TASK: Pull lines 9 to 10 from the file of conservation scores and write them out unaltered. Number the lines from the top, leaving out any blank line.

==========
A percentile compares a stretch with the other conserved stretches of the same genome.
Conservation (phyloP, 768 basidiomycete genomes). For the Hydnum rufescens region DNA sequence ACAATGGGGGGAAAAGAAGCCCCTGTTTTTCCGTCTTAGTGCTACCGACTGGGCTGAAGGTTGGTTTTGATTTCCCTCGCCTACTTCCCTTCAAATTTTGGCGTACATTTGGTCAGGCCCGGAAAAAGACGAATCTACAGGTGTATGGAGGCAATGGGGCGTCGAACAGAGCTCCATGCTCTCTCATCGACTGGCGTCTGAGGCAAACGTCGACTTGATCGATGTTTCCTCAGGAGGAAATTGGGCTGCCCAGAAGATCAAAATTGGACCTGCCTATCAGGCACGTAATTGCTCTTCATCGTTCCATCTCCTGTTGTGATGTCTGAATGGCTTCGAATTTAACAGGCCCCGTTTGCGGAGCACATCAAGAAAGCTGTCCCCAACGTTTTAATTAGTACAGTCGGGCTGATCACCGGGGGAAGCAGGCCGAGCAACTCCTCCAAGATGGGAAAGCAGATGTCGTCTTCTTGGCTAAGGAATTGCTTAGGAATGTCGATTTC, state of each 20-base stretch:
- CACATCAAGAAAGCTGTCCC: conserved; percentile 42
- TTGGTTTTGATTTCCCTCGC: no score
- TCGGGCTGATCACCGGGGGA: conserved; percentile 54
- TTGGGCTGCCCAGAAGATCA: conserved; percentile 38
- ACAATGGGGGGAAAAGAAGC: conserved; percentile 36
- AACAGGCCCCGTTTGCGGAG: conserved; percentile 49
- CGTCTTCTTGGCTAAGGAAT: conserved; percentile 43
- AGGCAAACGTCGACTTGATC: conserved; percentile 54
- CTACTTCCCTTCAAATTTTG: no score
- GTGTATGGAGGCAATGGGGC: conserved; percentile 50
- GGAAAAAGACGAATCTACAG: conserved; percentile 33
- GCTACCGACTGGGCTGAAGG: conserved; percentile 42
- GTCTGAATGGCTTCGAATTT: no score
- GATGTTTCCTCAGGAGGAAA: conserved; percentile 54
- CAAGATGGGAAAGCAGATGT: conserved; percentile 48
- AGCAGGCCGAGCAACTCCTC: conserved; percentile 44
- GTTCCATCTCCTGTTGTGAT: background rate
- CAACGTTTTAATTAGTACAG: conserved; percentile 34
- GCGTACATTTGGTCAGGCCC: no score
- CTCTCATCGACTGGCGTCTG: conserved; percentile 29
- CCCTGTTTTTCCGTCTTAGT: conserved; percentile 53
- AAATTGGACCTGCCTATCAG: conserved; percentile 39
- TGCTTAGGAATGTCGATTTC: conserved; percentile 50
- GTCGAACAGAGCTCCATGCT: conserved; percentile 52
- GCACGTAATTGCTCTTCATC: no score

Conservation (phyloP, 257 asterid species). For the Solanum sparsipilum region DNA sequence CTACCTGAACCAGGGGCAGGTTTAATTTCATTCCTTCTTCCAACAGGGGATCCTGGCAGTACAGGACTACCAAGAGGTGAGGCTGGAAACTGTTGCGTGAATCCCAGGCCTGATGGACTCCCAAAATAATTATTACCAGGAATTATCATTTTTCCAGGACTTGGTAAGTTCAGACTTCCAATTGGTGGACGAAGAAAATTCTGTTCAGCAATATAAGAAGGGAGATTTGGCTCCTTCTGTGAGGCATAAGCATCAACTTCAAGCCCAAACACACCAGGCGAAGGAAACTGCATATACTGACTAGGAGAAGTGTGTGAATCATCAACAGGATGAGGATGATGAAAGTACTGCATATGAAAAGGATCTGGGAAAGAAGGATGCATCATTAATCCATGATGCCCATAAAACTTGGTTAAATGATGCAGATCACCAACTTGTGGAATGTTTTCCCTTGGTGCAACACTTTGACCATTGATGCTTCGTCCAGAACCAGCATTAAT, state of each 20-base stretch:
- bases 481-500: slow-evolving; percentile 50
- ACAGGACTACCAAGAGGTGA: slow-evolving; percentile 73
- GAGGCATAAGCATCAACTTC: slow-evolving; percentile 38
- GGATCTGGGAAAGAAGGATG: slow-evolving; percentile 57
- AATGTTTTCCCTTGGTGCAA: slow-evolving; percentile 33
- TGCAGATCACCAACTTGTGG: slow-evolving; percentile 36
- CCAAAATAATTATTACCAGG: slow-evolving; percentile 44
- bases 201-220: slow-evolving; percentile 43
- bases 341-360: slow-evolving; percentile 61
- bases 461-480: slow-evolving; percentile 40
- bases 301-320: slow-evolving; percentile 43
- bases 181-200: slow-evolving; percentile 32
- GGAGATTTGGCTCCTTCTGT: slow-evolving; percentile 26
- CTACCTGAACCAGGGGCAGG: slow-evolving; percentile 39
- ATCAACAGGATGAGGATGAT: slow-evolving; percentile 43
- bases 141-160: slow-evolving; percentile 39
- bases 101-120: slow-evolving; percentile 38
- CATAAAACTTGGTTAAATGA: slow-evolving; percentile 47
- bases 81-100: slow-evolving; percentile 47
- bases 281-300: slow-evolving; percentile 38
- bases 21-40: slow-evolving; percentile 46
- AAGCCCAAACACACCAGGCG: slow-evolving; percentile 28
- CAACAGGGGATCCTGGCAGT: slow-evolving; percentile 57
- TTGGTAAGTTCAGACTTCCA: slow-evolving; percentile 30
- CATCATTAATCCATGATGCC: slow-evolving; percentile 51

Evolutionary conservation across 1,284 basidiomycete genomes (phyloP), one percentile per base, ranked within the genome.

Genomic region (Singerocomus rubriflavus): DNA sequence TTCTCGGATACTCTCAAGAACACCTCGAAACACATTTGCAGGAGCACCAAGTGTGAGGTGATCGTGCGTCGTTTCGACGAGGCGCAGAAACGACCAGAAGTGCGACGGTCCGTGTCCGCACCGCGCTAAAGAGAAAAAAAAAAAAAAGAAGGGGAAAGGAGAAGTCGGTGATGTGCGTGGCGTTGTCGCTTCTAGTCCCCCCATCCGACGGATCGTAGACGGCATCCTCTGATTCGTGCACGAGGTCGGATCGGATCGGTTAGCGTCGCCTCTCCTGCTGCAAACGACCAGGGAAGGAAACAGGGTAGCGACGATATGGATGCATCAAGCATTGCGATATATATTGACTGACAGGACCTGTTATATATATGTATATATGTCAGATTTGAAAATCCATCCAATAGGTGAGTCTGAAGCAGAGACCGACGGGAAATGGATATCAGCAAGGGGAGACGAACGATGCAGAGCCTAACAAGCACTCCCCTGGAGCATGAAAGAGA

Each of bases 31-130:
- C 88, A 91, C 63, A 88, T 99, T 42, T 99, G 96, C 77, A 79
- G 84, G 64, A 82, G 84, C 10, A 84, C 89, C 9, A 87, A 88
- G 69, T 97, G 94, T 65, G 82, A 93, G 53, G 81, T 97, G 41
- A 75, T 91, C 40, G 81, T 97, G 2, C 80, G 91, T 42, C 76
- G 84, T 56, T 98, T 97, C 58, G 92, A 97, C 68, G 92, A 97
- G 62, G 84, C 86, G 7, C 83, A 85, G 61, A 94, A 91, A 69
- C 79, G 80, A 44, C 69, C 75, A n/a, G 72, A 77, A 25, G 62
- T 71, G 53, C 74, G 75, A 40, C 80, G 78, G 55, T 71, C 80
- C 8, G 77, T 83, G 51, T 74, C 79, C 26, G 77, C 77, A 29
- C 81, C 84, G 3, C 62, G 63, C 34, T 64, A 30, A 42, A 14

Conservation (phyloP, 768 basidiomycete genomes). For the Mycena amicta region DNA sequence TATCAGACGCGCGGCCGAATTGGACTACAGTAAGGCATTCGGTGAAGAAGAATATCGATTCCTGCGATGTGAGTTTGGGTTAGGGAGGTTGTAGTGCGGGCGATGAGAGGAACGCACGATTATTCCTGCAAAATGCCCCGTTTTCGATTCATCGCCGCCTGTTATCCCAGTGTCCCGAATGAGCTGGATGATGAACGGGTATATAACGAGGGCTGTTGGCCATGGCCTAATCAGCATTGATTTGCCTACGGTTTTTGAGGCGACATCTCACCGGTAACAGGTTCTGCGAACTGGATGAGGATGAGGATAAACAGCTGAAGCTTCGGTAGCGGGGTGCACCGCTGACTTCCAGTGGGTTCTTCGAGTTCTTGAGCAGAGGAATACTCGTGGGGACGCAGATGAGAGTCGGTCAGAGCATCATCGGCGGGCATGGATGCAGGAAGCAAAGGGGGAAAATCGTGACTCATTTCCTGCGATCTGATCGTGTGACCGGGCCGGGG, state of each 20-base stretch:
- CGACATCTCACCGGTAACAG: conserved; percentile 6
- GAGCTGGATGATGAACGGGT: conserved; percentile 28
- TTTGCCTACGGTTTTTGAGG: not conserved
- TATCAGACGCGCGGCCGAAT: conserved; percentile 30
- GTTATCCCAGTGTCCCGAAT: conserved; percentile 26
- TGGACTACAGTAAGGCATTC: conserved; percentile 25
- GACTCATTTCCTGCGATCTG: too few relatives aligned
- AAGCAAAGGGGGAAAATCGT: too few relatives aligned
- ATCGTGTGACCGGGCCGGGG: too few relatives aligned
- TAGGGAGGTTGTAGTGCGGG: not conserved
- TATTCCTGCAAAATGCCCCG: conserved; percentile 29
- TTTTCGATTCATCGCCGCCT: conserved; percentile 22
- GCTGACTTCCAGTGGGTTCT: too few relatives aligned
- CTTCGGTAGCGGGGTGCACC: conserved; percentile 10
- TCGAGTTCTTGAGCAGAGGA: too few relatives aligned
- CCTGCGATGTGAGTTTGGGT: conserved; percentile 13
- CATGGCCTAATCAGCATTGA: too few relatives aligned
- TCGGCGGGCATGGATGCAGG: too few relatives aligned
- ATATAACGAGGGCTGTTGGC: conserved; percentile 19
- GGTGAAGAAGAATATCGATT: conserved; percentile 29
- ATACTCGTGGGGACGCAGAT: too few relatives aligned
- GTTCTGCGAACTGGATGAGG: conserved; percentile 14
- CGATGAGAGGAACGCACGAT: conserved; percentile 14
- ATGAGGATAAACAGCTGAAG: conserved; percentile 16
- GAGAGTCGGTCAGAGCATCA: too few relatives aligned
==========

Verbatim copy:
- CGTCTTCTTGGCTAAGGAAT: conserved; percentile 43
- AGGCAAACGTCGACTTGATC: conserved; percentile 54